On June 18, Nepal’s Parliament unanimously passed a constitutional amendment that redrew its frontiers. The new map incorporated within its territory three strategically important areas (Lipulekh, Kalapani, and Limpiyadhura) that are effectively Indian territory.
Diplomatic tensions had emerged between the two countries after Indian Defense Minister Rajnath Singh inaugurated a road between Dharchula and Lipulekh.
The next day, the Ministry of Foreign Affairs of Nepal released a statement protesting the move and asserting its claim over these areas. The statement read, “[t]he Government of Nepal has consistently maintained that as per the Sugauli Treaty (1816), all the territories east of Kali (Mahakali) River, including Limpiyadhura, Kalapani and Lipu Lekh, belong to Nepal” (emphasis added).
Nepal asserts its claims upon these territories based on an 1816 treaty, but the original copy of the treaty is missing and no one is quite sure where it is. What was the Sugauli Treaty about? Why is it significant to India and Nepal’s borders?
Background: The Anglo-Gorkha War
In the early 19th century, the territorial ambitions of the Gorkha kings with regard to the terai (plains) that were under British control brought them to loggerheads with the East India Company. They claimed the territories of Gorakhpur, Bareilly, and more and began occupying parts of what they claimed. The company saw viewed this as encroachment and was not pleased with their actions. Furthermore, the British were also worried about Nepal falling under the Chinese sphere of influence.
For the British, Nepal was a part of an important trading route to Tibet and China. In 1814, a dispute soon boiled over the extradition of dacoits (bandits) and criminals who ran away to Nepal seeking refuge. The British decided to dispatch police to occupy the areas under contention. The Nepalis sent their soldiers, and the resulting clash killed members of the company’s forces. All of this culminated in what came to be known as the Anglo-Gorkha War in November 1814, when the company declared war on the Gorkha Kingdom.
After initial setbacks, the tide turned in ways that favored the British. Fighting fiercely, company troops came to be merely 30 miles from Kathmandu. Exasperated, the Gorkhas decided to give up, and on December 2, 1815, they concluded a treaty of peace with the British at Sugauli. This came to be known as the Treaty of Sugauli. The treaty was ratified in early 1816.
Owing to their superior military position, the treaty was virtually dictated by the British. The treaty took from the Gorkha kings nearly one-third of their territories, especially most of the disputed terai, the low-lying plains. Nepal also ceded Garhwal, Kumaon, and all of the terai that lay west of the Gandak River. The British government initially agreed to pay a sum of 200,000 rupees as compensation, but this was annulled after the British returned a part of the terai in December 1816. The treaty also forced Nepal to accept the British as the sole arbitrators in its dispute with Sikkim. Additionally, the treaty enabled the British to station a resident in Kathmandu (incidentally, the premises of the residency are now occupied by the Embassy of India). The treaty, most importantly, compelled the Nepalis to agree to a drawing of a new, permanent border.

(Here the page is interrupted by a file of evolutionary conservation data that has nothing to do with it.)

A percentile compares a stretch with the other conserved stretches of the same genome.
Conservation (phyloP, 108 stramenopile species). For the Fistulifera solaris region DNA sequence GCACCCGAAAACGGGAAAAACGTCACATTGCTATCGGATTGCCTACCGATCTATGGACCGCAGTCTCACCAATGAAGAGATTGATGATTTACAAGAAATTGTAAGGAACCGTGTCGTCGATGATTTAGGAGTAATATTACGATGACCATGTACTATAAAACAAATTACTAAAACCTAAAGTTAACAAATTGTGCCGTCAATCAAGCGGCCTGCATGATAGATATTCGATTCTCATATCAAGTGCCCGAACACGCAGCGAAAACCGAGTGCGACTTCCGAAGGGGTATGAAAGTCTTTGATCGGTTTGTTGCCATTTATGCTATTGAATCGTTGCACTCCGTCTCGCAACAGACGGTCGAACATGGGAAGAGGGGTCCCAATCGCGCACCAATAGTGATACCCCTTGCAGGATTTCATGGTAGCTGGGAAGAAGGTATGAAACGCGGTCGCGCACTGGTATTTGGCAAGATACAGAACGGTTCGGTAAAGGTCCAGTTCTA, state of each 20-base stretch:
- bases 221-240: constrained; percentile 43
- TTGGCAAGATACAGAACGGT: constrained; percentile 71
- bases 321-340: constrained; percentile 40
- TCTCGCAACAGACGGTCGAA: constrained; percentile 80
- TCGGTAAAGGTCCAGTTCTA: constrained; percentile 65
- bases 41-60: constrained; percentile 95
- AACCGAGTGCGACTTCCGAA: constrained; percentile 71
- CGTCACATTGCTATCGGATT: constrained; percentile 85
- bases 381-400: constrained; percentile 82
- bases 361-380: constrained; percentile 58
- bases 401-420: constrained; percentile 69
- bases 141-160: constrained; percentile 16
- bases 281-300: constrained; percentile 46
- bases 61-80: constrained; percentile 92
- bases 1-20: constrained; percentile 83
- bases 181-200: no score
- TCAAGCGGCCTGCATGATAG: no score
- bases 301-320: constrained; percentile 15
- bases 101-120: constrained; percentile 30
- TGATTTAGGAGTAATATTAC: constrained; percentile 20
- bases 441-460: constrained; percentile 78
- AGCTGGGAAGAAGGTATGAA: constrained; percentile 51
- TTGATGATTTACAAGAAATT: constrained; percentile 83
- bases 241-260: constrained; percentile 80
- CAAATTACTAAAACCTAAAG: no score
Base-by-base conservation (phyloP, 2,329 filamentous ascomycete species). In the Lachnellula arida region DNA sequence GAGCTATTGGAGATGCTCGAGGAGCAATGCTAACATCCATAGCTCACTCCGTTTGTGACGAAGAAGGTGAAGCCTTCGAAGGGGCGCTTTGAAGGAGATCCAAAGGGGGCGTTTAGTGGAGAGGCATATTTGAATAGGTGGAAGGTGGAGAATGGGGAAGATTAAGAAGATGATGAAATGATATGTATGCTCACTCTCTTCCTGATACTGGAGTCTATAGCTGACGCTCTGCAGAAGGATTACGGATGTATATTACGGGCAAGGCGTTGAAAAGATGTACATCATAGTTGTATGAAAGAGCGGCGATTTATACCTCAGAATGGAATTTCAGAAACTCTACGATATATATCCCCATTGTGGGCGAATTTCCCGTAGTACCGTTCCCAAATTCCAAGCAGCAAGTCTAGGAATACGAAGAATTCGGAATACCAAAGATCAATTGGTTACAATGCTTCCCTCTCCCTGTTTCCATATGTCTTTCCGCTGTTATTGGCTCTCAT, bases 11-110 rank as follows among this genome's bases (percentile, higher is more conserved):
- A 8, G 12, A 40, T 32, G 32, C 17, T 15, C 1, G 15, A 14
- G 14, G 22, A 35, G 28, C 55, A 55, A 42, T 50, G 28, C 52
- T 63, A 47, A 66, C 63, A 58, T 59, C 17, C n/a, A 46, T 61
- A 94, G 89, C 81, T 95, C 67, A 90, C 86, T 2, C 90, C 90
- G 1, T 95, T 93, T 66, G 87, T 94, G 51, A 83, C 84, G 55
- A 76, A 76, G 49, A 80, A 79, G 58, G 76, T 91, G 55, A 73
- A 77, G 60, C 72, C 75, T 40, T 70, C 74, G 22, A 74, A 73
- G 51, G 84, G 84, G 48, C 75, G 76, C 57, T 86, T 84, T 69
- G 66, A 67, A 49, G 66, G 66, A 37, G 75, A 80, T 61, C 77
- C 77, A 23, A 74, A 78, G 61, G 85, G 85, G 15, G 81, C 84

Colonialism and Borders
The idea of having a fixed, static territorial demarcation seems common sense today. However, such an understanding of borders is an outcome of colonialism. Borders were not understood in South Asia the same way as they were in contemporary Europe. Sovereignty for the Gorkhalis was based on jurisdictional terms. Jurisdiction encompassed various realms – military, spiritual, commercial. The realm was different from the territorial possessions of the king because it referred to a spiritual domain. For instance, Hindu kings would honor alms and grants made to temples and Brahmins while conquering new lands. It was an age-old custom reified time and again. The Gorkha kings were therefore taken aback when the British authorities refused to acknowledge the grants given by the Gorkhali king to Kedarnath in the 1860s. The chief minister raised a voice of protest to the then-British representative, but the representative on his part replied: “You can do what you like on lands situated in your territory; we can do what we like in ours.” This understanding of borders had yet to come to South Asia.